INTEGRATED ASSESSMENT AND ANALYSIS OF PHYSICAL LANDSCAPE PROCESSES THAT IMPACT THE QUALITY AND MANAGEMENT OF AGRICULTURAL WATERSHEDS
Location: Watershed Physical Processes Research Unit
Title: Modulation of headcut soil erosion in rills due to upstream sediment loads
Submitted to: Water Resources Research
Publication Type: Peer Reviewed Journal
Publication Acceptance Date: September 24, 2010
Publication Date: December 11, 2010
Citation: Wells, R.R., Bennett, S.J., Alonso, C.V. 2010. Modulation of headcut soil erosion in rills due to upstream sediment loads. Water Resources Research. 46:W12531, doi:10.1029/2010WR009433.
Interpretive Summary: Soil erosion and sedimentation by water are major problems that reduce cropland productivity, degrade water quality, and clog water conveyance structures. The objectives of the current study were to determine experimentally the effect of an upstream sediment (sand sized) point source on the development, upstream movement, and soil losses associated with actively migrating gully headcuts (a discontinuity in the soil surface where the slope changes abruptly and is the focal point of intense erosion, similar to a water fall) in flows typical of upland and agricultural areas. This was accomplished using a laboratory flume specially designed to create actively migrating gully headcuts within soils packed under precisely controlled and quantifiable boundary conditions. The results of the study demonstrate that increased upstream sediment inflow into ephemeral gullies can influence gully dimensions, but does not impact the sediment production downstream from the gully. Downstream gullies may disappear when 60% of the total eroded sediment is added into the system upstream of the erosion site as a result of sediment filling the gully from the upstream source. This research demonstrates that gully headcut erosion is influenced by upstream sediment sources and as a result, the development of gully erosion prediction technology should include headcut erosion components that consider upstream sediment sources. As conservationists implement and select appropriate sheet & rill and gully erosion control practices they should carefully consider sediment source effects on the formation and migration of gullies as a result of these practices.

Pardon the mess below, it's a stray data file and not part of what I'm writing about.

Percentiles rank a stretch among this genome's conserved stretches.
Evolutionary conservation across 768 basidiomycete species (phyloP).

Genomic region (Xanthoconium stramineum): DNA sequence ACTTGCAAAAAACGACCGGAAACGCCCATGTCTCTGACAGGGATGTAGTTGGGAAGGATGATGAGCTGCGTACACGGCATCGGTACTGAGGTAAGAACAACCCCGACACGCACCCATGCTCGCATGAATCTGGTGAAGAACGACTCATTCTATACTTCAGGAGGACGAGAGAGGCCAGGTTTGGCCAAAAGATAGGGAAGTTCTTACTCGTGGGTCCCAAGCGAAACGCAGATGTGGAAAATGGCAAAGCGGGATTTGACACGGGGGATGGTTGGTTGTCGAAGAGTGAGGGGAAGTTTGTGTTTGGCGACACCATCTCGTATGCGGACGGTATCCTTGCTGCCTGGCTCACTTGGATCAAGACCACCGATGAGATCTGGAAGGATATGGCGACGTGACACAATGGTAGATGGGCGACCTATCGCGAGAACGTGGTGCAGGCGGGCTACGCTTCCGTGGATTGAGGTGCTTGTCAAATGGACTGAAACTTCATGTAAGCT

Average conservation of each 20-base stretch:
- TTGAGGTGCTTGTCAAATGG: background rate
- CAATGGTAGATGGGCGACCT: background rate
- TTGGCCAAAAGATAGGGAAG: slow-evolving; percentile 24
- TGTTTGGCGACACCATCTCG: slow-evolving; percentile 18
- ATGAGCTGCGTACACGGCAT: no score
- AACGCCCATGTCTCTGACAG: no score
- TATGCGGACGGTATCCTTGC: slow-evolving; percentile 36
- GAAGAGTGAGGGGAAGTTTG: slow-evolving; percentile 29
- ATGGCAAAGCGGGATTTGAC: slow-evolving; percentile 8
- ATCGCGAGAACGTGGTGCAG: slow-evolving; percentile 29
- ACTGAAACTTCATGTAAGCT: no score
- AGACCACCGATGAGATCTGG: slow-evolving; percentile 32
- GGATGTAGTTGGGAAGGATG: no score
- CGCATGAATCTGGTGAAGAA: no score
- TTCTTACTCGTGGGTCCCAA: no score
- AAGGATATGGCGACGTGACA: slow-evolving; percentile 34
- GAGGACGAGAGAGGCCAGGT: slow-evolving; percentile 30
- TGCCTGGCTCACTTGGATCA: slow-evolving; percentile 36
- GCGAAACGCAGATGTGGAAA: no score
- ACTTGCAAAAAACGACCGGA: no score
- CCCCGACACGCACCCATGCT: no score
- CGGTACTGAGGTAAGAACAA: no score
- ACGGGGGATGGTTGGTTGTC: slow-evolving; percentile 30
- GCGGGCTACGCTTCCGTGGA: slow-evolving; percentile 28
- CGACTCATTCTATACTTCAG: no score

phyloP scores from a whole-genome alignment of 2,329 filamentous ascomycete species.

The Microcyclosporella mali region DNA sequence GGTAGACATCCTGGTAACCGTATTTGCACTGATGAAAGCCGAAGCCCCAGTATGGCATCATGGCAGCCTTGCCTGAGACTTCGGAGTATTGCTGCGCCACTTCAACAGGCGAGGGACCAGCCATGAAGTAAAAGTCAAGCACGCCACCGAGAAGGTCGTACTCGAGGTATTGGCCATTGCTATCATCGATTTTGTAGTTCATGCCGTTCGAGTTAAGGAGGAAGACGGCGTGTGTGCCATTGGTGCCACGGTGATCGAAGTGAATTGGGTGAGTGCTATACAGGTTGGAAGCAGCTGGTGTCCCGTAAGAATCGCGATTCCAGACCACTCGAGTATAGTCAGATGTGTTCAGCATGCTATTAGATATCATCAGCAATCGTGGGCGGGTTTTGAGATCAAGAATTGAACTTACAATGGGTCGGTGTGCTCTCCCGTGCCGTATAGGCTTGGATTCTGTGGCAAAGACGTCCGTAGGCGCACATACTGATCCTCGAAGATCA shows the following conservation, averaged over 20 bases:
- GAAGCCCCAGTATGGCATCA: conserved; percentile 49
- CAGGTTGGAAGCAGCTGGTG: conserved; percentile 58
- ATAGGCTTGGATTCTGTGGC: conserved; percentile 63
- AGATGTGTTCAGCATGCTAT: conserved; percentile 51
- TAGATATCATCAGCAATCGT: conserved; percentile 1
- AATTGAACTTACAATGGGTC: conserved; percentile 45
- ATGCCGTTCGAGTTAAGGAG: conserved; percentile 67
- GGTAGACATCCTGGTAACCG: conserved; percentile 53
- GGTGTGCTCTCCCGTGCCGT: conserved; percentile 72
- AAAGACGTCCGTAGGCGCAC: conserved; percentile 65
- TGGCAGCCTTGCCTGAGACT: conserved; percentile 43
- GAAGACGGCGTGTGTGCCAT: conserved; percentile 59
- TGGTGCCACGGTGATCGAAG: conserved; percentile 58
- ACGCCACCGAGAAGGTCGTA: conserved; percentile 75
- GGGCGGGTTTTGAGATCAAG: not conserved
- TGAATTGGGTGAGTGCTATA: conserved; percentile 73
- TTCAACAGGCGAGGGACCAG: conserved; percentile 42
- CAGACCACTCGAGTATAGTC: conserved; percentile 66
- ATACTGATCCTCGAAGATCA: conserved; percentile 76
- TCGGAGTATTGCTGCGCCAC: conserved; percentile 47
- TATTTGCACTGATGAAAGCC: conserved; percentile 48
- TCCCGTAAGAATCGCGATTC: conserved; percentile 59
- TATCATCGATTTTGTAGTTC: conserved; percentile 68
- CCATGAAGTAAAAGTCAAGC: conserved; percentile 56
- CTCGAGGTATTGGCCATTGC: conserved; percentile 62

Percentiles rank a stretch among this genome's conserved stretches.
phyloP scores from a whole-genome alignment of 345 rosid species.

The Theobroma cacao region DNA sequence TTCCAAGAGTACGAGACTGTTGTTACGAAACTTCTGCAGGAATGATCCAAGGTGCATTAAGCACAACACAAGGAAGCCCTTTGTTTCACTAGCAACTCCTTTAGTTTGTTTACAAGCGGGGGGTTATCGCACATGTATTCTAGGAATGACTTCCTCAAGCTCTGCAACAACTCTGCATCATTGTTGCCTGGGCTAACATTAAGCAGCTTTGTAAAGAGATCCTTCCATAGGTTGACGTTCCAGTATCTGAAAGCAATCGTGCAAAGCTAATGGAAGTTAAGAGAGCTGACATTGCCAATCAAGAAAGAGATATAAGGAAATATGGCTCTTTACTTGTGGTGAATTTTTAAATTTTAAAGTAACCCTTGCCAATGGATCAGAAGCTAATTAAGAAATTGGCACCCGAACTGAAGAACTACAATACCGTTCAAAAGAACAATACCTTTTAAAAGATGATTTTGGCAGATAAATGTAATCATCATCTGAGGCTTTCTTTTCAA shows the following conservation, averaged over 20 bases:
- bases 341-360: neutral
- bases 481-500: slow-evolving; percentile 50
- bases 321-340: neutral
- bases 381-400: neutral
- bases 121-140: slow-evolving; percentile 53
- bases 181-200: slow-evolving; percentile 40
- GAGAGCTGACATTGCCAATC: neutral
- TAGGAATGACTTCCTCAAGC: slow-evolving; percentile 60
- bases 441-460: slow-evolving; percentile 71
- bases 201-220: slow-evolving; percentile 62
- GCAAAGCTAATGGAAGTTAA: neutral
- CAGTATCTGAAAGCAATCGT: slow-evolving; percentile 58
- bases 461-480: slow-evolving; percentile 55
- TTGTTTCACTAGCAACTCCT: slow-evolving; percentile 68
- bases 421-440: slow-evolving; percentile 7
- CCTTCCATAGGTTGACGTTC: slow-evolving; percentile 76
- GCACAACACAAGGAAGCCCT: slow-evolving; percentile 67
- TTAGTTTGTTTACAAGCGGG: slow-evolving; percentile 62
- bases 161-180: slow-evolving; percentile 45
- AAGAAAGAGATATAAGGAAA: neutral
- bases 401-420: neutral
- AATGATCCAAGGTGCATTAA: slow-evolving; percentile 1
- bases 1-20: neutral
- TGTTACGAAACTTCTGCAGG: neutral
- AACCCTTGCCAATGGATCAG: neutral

Headcut erosion can severely accelerate soil loss in upland concentrated flows and lead to significant soil degradation in agricultural areas. Previous experimental work has demonstrated that actively migrating headcuts display systematic morphodynamic behavior, and impinging jet theory can provide an excellent theoretical foundation for this erosional phenomenon. This research sought to examine systematically the effect of an upstream sediment inflow on the morphodynamics of actively migrating headcuts in upland concentrated flows. Using a specially-designed experimental facility, actively migrating headcuts were allowed to develop, and then subjected to an upstream sediment load composed of sand. As the upstream sediment feed rate increased, the size and migration rate of the headcut decreases markedly, but sediment discharge is less affected. The headcut erosion process is arrested as sediment inflow rate increases above a threshold value. As sediment feed rate upstream of the headcut increases, sediment size fraction downstream of the headcut also increase. This research suggests that headcut erosion can be greatly modulated by an upstream sediment source, further complicating the prediction of soil erosion on upland areas.